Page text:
Jessica: When I first became manager, I came in on the tail end of the MOUs being completed so super easy. Got an e-mail with a signed MOU. I filed it away, and I moved on. Then came time to renew the MOUs, and that's when the real hard work started. I started out with e-mails trying to connect with all of the SELPA directors to get word out there that the MOU needed to be renewed, and that was open to any sort of collaboration that they were interested in.
That process has been going on for about three years. It's taken lots of e-mails, lots of phone calls. What I discovered in the process were there's a lot of turnover, and there were a lot of directors who were not familiar with Head Start and what Head Start did, and I gave quite a few presentations to staff to give them a heads-up on what Head Start is, all the amazing things we do, how we serve our families here in Orange County, and I actually opened the door for more meetings if they wanted to talk further or collaborate.
Jen: I love that example. Jessica, who's just wonderful and who has an experience that I know many of you share. She described that persistence. She talks about this long process of continually reaching out, trying to find who is the right person. Do I still have the right e-mail? But she also describes something else that I really love — explaining Head Start services to her LEA partners, not making the assumption that they knew what Head Start services were, that they, not making the assumption that they knew about the comprehensive services and the family-focused services that Head Start provides.
And that's actually a really common piece of advice that we hear from Head Start staff across the country to make sure your partners know about those comprehensive services and really what Head Start can bring to the partnership so that they can really understand that benefit of partnering with their Head Start partners.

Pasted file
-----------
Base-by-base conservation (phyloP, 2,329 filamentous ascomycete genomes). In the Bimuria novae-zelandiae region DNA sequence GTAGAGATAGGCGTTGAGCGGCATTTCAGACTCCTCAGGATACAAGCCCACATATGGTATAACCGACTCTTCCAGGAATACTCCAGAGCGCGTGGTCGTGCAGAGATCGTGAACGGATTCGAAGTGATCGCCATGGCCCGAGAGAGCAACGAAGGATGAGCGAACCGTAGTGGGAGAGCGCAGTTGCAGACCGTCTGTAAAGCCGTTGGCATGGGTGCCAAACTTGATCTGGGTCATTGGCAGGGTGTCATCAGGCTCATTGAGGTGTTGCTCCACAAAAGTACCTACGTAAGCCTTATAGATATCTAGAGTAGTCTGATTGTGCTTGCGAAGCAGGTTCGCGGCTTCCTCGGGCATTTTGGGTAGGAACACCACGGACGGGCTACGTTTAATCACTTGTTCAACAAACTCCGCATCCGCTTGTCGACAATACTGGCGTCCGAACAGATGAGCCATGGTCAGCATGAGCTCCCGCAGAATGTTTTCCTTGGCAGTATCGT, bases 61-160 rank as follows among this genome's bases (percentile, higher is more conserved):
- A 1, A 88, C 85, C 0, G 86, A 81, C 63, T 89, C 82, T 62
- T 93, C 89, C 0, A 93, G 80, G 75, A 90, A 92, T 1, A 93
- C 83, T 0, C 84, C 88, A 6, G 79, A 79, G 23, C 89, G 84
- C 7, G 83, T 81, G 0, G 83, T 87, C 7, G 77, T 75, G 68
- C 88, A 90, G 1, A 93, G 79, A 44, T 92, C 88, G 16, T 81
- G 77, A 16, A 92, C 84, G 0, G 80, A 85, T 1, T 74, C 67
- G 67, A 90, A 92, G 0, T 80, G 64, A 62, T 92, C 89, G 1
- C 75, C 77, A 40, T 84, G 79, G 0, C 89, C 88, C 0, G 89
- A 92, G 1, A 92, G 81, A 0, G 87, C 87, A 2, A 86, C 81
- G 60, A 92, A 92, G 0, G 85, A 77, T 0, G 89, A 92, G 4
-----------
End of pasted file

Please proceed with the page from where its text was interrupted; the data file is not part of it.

Jani: Yeah. Jen, it makes me think about the Head Start 101 session that you did at the Division for Early Childhood Conference, which typically draws a lot of early intervention and early childhood special education folks. Many people were wanting to get to know more about Head Start. I think there's a lot of information that you all have to share that can really help them better understand what you can provide. And I loved it that she said to brag about Head Start, to not let the MOU just sit on a shelf that she was -- was using it as a working document and clarifying things for members on her team. And I know that that's really common that a lot of programs have multiple school districts to work with. Figuring out how to be strategic around that is a really great strategy.
Jen: Yeah, agree. We have another example here. Nina, who also works in California in a different county, but she is going to share with us another successful strategy for engaging her LEA partners and her — actually her Part C partners as well in conversations around again, exploring those potential collaborations when it comes time to revisit your MOU. Let's see what Nina has to say.
Nina: Just continuing to try and get meetings and get people to understand what our vision was. And some of the strategies I used with that was, one, even though the doors would be closed, like we're not interested in partnering right now. Thank you. Returns on your e-mails and your requests for meetings. I would just keep going, and I would try and find other people that saw the vision.
Seeking out other people in the community who had the same vision, whether it be parents, but also, we have an amazing community organization in our town here that's called Young and Healthy, and they really are looking for ways the district can help support kids. Those individuals definitely helped me continue to get meetings, to spread my vision. And eventually, when we got in there and were able to meet again, we really had to clarify what we were looking to partnership around.
They were very concerned. The districts were very concerned that we were going to take their TK kids, their young kids, that there was a lot of competition for the same kids and really helping them understand, no, we're serving the same kids, but it can be together and that we can do it collaboratively, that we're going to look at serving right now with the one that we've built, we serve infants and toddlers zero to three.
Explaining to them, look at these three-year-old kids are going to be coming to your school district. Wouldn't it be great if they already knew you, already had a relationship, already understood the teachers and the special education services, and they got that through this inclusion classroom at the Head Start.